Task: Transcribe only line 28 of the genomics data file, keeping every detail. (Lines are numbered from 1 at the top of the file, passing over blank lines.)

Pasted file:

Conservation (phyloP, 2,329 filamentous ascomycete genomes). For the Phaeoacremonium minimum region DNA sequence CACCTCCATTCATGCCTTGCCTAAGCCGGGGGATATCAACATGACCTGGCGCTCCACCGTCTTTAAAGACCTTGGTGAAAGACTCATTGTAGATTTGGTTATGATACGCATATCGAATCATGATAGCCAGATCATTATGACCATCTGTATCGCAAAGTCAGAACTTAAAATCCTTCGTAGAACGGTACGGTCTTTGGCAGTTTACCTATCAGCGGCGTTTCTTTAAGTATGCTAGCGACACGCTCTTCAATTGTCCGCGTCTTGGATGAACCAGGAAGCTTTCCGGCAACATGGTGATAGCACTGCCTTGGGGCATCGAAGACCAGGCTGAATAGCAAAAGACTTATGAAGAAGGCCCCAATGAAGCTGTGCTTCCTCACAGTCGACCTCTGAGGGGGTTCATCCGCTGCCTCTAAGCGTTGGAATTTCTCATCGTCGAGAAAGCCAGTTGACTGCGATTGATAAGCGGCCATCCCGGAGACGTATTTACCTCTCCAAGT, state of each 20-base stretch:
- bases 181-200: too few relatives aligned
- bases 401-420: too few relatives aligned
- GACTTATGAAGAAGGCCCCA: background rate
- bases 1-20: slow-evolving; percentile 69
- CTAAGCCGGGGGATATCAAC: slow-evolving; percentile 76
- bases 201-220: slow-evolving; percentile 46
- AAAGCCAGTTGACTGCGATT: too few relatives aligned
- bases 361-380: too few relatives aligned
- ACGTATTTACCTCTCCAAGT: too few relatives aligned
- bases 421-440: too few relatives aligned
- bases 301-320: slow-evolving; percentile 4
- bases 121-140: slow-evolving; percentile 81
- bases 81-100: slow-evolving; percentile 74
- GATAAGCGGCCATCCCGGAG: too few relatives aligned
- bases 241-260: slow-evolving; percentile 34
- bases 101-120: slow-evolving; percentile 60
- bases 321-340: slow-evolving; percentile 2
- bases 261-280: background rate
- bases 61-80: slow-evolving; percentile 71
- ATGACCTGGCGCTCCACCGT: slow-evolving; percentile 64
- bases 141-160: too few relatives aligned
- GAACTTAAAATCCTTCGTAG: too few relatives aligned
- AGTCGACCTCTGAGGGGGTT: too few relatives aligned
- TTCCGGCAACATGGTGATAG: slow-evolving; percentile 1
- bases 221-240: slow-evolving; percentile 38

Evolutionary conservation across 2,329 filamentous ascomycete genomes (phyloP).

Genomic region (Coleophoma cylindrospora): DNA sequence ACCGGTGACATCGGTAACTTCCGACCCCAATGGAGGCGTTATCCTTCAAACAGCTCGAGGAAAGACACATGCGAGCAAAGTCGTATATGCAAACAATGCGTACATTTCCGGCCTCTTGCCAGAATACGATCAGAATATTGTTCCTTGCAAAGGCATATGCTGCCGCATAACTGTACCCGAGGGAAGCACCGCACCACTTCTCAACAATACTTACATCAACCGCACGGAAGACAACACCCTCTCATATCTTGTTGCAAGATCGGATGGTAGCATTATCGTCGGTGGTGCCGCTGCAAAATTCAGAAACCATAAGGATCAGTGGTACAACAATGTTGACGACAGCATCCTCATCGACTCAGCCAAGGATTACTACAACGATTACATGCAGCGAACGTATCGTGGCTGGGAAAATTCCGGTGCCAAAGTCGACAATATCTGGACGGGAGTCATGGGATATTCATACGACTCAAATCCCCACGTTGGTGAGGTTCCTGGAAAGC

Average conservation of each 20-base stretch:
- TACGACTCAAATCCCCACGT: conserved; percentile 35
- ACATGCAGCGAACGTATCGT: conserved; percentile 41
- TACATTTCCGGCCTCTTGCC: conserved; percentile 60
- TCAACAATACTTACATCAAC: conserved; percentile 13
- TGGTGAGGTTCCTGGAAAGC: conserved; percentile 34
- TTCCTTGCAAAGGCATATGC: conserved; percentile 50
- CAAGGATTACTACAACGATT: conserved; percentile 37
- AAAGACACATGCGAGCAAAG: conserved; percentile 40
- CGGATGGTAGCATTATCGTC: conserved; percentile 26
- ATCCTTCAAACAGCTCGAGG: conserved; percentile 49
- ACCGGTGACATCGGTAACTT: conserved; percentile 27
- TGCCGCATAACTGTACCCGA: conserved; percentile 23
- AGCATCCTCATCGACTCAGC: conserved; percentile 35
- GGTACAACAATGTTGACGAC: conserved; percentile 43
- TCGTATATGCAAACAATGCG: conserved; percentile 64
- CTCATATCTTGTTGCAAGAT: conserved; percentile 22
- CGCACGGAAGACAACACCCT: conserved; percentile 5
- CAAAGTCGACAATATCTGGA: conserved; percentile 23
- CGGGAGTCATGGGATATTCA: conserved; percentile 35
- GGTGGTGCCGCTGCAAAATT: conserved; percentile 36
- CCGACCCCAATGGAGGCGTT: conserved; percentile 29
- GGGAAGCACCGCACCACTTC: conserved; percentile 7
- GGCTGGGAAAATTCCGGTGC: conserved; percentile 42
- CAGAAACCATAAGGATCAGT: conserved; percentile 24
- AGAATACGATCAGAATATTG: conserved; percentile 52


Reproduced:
Genomic region (Coleophoma cylindrospora): DNA sequence ACCGGTGACATCGGTAACTTCCGACCCCAATGGAGGCGTTATCCTTCAAACAGCTCGAGGAAAGACACATGCGAGCAAAGTCGTATATGCAAACAATGCGTACATTTCCGGCCTCTTGCCAGAATACGATCAGAATATTGTTCCTTGCAAAGGCATATGCTGCCGCATAACTGTACCCGAGGGAAGCACCGCACCACTTCTCAACAATACTTACATCAACCGCACGGAAGACAACACCCTCTCATATCTTGTTGCAAGATCGGATGGTAGCATTATCGTCGGTGGTGCCGCTGCAAAATTCAGAAACCATAAGGATCAGTGGTACAACAATGTTGACGACAGCATCCTCATCGACTCAGCCAAGGATTACTACAACGATTACATGCAGCGAACGTATCGTGGCTGGGAAAATTCCGGTGCCAAAGTCGACAATATCTGGACGGGAGTCATGGGATATTCATACGACTCAAATCCCCACGTTGGTGAGGTTCCTGGAAAGC